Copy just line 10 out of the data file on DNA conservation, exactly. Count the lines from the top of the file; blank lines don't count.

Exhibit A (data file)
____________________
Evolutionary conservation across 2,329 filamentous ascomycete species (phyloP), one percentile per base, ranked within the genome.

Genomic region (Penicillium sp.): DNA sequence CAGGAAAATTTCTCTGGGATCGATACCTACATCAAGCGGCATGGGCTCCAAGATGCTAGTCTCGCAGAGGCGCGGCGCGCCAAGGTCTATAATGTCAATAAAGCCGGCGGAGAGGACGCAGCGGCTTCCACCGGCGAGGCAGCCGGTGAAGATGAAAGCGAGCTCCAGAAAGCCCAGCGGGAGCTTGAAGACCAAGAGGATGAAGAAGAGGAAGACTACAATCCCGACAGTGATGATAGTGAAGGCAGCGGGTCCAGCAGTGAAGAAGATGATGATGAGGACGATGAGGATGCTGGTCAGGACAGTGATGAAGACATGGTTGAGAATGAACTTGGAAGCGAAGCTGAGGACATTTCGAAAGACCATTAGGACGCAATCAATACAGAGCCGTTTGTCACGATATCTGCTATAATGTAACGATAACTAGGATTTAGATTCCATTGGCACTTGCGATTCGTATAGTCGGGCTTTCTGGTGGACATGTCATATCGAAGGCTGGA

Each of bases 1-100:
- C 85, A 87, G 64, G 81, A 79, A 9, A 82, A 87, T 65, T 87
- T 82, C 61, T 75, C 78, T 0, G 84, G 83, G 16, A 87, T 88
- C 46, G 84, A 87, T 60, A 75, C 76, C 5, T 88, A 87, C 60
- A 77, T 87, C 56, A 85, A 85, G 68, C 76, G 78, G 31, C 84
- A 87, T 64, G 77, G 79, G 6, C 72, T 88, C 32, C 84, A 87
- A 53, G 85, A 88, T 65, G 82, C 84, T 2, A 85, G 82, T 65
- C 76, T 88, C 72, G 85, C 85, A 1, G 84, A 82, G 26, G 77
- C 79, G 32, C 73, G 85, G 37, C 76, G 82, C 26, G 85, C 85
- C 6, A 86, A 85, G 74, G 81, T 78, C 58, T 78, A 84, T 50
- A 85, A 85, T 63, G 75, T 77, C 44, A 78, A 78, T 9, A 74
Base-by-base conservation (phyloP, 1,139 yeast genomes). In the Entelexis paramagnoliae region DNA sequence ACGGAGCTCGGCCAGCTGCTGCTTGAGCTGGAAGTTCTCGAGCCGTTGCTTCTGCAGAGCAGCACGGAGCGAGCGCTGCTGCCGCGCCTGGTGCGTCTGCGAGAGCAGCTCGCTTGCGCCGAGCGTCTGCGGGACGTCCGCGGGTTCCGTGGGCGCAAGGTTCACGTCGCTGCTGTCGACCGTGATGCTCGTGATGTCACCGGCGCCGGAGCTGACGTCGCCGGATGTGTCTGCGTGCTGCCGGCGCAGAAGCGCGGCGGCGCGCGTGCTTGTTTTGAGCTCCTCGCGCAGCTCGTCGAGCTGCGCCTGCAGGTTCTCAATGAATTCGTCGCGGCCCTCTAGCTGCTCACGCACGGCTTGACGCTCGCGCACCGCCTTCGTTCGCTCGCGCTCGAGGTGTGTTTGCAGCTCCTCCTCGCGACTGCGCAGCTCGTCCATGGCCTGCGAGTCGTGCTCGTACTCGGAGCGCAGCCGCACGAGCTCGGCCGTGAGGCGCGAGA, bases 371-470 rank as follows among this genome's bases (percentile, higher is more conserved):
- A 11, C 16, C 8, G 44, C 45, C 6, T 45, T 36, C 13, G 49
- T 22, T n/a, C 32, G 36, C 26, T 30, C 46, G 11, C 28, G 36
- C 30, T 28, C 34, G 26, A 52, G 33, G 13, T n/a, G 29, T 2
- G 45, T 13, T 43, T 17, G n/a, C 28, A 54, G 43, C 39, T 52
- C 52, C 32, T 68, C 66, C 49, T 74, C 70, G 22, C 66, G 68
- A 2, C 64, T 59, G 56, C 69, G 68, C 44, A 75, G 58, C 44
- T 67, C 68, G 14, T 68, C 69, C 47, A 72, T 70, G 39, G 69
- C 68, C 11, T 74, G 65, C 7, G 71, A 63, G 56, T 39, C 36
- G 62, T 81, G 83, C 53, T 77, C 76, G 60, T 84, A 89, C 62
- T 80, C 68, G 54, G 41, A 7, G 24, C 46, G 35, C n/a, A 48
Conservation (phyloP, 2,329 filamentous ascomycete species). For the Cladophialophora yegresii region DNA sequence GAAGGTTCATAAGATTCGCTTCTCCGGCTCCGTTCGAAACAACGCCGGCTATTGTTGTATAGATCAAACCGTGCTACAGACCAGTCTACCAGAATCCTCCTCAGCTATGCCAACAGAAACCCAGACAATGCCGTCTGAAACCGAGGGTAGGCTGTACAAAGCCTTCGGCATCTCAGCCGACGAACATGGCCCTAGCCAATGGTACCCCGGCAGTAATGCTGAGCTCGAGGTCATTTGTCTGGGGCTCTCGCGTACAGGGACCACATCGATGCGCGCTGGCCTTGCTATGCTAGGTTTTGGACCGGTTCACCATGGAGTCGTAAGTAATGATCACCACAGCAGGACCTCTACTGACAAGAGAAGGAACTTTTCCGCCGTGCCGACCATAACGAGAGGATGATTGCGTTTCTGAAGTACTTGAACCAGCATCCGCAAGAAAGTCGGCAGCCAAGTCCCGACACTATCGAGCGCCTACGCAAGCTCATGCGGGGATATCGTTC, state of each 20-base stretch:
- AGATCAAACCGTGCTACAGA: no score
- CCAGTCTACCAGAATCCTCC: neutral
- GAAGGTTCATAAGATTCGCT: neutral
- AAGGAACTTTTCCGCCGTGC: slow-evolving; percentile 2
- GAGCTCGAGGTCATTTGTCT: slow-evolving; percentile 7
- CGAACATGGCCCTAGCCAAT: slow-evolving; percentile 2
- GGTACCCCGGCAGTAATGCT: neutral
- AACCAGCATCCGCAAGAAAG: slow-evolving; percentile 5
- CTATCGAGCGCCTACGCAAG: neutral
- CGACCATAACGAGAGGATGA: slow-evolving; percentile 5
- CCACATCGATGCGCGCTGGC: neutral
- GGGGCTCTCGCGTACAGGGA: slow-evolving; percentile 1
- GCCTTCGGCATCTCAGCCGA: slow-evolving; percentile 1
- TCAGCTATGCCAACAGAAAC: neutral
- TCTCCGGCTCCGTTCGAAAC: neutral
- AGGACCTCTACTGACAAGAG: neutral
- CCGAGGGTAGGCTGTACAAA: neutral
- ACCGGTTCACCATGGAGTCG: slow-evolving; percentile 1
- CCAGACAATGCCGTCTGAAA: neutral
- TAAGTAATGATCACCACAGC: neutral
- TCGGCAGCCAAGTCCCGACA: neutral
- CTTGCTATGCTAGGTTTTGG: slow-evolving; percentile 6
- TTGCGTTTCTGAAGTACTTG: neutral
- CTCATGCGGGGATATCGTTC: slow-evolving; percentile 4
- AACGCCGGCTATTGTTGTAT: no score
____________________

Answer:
- C 76, T 88, C 72, G 85, C 85, A 1, G 84, A 82, G 26, G 77